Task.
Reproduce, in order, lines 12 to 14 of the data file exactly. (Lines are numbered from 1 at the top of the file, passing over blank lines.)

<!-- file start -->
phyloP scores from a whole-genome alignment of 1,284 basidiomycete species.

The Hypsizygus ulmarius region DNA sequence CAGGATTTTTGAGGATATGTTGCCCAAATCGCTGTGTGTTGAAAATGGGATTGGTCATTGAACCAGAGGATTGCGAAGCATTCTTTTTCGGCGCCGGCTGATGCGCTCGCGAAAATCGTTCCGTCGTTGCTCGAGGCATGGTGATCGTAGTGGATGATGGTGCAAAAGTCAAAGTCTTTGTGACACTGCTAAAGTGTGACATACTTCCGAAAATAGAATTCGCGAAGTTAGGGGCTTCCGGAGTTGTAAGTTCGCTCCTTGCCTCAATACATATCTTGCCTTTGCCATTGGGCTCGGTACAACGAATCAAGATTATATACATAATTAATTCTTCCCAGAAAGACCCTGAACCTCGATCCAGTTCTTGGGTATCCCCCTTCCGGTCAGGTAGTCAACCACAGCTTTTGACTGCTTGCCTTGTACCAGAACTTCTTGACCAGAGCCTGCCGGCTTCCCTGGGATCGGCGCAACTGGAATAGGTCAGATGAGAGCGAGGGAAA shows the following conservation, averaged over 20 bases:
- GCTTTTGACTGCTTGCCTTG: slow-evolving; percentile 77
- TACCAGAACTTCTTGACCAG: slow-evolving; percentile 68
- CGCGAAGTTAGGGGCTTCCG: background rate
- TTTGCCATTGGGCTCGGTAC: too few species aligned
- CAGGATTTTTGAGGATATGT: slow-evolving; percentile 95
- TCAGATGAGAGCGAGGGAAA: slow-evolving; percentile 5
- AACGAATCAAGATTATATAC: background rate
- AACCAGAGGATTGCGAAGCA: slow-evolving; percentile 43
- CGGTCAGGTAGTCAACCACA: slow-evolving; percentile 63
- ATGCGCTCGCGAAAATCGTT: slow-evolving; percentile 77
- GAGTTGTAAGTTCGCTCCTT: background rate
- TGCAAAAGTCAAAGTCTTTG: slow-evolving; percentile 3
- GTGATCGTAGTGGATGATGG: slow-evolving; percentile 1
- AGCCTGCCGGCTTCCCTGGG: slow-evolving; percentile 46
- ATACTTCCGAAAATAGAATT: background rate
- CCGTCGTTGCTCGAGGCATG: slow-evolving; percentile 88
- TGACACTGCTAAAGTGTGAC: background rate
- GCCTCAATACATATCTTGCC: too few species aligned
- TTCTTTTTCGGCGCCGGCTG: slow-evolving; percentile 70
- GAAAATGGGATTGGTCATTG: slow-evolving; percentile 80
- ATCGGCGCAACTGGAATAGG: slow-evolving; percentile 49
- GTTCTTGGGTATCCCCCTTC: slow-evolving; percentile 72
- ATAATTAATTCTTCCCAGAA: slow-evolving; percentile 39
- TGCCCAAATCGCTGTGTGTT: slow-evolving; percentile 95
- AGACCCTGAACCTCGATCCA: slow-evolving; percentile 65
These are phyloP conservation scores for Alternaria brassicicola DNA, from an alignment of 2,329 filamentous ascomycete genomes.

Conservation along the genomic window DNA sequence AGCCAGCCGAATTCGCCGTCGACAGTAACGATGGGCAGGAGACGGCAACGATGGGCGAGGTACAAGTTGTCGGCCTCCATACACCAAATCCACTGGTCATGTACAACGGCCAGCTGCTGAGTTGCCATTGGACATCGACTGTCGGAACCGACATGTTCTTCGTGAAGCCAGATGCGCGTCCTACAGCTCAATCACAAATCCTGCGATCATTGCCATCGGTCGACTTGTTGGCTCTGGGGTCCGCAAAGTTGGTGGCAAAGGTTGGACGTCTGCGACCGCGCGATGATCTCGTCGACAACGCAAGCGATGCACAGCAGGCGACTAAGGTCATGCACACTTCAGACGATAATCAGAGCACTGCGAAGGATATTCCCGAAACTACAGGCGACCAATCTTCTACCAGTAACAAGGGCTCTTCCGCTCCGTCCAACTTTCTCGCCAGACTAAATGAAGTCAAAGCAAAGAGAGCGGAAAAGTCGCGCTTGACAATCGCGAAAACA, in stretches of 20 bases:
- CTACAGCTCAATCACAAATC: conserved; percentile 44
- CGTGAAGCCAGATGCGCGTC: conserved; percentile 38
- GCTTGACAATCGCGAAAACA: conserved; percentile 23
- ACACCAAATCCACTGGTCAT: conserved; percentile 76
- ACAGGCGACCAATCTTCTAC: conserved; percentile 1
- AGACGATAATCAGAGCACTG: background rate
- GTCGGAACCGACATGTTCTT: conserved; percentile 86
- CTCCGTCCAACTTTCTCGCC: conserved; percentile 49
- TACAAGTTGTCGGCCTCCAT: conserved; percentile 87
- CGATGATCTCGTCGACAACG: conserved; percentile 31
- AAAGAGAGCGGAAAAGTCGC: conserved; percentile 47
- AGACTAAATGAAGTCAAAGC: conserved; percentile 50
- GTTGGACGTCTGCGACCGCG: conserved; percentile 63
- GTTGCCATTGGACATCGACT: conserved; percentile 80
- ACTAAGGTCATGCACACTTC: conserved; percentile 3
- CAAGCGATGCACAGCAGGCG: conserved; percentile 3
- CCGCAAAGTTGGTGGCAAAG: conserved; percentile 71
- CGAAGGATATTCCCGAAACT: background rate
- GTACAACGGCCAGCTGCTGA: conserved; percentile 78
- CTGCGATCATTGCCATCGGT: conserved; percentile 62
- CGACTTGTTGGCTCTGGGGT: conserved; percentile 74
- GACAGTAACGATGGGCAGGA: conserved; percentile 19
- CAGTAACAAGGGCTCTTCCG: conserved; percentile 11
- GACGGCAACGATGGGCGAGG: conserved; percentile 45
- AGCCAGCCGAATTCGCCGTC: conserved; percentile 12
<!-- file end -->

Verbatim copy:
- ATGCGCTCGCGAAAATCGTT: slow-evolving; percentile 77
- GAGTTGTAAGTTCGCTCCTT: background rate
- TGCAAAAGTCAAAGTCTTTG: slow-evolving; percentile 3